In Denmark, an estimated 1.6 million out of 2.5 million households have a Christmas tree when they celebrate Christmas Eve. Thus, both trees and greenery have found their way into Danish homes.
Many Danes either buy their trees at Christmas markets during December or drive out to plantations where they select and cut down their own. Then the tree is decorated with ornaments, candies, candles and a star at the top.
Danish trees and greenery in the world
You probably knew that Denmark is the world’s largest exporter of Christmas trees. But did you also know that we are the world’s third largest producer?
Danish Christmas trees are big hits, not only at home, but also abroad, where only the United States of America and Germany produce more trees. Today, there are more than 100 million Christmas trees in the Danish plantations and forests of 24,000 hectares.
From East to West
Germany is the largest importer of Danish Christmas trees and greenery. The country purchases a total of 45% of Danish exports of Christmas trees.
This is followed by France, the Netherlands, the United Kingdom, Sweden, Poland, the Czech Republic, Austria, Norway, Belgium and Switzerland, which together purchase close to 50% of the Danish Christmas trees. Among the more exotic export markets you will find Morocco, Hong Kong, Singapore, Vietnam and the United Arab Emirates.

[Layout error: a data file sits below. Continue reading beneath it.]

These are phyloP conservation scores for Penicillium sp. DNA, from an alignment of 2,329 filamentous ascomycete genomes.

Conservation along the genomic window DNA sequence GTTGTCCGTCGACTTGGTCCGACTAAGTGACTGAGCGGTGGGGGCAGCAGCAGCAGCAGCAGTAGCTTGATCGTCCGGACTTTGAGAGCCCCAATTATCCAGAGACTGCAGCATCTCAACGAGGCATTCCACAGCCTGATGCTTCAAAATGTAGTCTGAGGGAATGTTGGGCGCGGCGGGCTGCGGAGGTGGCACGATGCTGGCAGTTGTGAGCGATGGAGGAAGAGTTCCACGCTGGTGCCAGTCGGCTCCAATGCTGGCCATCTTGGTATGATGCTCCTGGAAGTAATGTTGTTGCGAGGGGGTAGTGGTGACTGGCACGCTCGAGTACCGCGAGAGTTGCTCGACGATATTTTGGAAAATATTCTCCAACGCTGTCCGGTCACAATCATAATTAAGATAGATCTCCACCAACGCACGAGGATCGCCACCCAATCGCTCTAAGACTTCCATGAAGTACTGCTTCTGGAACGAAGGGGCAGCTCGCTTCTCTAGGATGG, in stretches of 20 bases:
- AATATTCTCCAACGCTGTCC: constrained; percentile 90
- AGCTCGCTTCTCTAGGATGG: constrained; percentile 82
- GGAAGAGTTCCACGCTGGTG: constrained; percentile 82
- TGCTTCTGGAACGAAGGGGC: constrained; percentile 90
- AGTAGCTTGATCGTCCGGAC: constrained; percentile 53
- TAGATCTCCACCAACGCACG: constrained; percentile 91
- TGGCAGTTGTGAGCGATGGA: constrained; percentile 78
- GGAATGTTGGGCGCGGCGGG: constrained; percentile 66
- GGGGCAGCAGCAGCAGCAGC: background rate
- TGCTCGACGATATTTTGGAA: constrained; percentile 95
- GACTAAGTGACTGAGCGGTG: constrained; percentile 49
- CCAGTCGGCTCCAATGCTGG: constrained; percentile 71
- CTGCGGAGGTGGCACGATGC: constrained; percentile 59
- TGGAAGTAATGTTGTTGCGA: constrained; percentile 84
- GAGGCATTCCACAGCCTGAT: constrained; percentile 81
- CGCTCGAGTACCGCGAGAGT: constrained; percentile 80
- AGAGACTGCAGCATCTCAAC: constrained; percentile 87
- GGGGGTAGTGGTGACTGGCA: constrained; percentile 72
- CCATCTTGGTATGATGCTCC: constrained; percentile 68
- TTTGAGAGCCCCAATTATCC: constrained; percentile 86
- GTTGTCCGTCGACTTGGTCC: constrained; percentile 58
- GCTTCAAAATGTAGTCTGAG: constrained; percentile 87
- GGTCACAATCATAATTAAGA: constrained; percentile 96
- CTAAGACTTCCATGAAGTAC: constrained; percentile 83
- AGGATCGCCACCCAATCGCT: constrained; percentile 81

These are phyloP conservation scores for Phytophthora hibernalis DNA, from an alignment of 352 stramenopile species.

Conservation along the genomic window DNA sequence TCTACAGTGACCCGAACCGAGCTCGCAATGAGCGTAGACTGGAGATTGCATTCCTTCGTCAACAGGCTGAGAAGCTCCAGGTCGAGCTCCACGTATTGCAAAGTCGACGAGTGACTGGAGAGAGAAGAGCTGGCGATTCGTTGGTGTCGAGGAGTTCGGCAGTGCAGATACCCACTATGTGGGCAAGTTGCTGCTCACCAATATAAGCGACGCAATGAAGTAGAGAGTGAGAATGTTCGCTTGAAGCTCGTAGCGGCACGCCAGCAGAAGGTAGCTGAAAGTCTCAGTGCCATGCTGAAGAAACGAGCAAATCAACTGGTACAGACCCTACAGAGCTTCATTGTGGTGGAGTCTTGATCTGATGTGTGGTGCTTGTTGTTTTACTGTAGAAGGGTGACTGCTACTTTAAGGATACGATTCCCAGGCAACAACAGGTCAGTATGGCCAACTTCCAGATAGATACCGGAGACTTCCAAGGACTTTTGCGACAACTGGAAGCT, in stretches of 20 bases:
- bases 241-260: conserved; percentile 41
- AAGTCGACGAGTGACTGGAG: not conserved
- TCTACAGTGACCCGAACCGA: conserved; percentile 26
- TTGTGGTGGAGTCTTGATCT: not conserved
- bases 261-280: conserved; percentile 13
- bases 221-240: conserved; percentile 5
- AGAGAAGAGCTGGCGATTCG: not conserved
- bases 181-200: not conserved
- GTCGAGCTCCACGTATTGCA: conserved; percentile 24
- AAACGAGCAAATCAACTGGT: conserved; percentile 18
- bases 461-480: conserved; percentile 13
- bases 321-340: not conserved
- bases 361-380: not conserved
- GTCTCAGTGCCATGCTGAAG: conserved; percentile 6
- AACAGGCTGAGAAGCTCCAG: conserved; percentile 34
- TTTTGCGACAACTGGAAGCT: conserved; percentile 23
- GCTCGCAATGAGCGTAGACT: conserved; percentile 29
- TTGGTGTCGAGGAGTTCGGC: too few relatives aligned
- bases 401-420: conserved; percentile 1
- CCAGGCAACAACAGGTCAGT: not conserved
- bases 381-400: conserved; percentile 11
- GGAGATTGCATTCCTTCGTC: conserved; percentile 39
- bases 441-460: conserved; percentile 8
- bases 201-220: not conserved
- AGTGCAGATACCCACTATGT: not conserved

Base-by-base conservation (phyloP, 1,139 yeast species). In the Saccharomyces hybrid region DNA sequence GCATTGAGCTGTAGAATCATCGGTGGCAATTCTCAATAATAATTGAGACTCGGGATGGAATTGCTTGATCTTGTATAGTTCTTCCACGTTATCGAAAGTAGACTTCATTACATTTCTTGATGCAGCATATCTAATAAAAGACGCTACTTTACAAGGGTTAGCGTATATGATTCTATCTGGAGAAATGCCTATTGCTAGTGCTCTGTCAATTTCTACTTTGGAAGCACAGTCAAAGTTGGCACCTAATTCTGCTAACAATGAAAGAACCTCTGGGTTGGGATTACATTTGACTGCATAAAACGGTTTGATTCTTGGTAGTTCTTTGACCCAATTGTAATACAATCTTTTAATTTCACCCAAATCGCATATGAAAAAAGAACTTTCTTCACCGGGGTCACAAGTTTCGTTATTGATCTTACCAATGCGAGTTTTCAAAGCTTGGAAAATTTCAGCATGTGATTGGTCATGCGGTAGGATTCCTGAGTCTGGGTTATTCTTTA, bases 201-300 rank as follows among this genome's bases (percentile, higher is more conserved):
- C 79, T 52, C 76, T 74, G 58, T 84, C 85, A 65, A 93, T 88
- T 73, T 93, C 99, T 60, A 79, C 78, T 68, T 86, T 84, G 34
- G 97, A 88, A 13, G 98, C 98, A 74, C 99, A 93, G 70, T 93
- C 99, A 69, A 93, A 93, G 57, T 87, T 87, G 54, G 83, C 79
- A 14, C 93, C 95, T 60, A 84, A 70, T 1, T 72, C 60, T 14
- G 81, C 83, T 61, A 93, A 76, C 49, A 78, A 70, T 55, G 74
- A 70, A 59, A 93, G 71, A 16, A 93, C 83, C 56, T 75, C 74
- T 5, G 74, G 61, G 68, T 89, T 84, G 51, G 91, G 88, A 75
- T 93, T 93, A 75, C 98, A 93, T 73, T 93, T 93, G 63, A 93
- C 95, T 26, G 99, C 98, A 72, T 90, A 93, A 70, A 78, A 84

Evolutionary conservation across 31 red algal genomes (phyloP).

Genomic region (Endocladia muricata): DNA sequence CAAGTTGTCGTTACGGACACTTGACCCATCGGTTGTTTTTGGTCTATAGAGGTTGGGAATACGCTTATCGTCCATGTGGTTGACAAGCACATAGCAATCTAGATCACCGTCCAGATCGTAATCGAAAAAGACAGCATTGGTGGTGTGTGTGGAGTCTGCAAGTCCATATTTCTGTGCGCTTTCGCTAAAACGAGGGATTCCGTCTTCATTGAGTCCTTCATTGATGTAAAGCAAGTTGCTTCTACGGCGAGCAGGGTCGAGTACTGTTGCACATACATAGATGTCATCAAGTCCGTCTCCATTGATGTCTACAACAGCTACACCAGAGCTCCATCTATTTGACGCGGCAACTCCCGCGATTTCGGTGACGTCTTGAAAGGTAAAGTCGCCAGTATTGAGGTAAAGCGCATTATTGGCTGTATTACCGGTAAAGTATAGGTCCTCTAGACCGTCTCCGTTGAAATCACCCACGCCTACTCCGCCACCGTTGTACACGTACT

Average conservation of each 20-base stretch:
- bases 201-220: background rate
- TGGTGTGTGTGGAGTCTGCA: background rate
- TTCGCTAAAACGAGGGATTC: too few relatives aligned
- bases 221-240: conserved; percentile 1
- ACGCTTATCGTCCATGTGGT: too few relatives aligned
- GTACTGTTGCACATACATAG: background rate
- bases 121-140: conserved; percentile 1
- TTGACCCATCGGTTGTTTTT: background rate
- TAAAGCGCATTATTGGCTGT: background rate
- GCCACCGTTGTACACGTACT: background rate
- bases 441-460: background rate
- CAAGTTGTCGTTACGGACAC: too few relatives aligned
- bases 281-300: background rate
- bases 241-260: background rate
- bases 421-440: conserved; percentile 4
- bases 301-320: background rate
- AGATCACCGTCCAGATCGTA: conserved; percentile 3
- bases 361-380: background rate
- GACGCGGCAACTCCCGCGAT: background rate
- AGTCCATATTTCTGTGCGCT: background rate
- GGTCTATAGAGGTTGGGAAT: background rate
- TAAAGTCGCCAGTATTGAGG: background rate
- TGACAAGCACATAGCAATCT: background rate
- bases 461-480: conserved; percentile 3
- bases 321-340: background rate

With a turnaround time of 8 to 10 years, the supply of Christmas trees varies from year to year. However, in 2020, Denmark exported 10.1 million Christmas trees which is a small decline compared to 2019. In recent years, exports have been pressured by increased own production in the export markets.
In 2020, Denmark exported Christmas trees and greenery for a total of just over DKK 0.9 billion. Exports were increasing from the beginning of production in the mid-eighties until 2012. From here, the export value has been declining due to increasing own production in the most important export markets and falling tree prices.
With a small increase in the exported amount and better prices of greenery, the export value increased slightly in 2018 and 2019 but have not been able to reach the 2012-level.
The first Danish Christmas tree
It was Countess Wilhelmine Holstein who lit candles in the first Danish Christmas tree at Holsteinborg Estate in 1808. The tradition of the Christmas tree had come to Denmark from Germany.
At Holsteinborg, a beautiful spruce in the forest was found and taken home. It was then decorated with candles as well as cut paper. On Christmas Eve 1808, Denmark’s first Christmas tree was therefore lit – and no one then dreamed of how widespread this custom would later become both in and outside the country.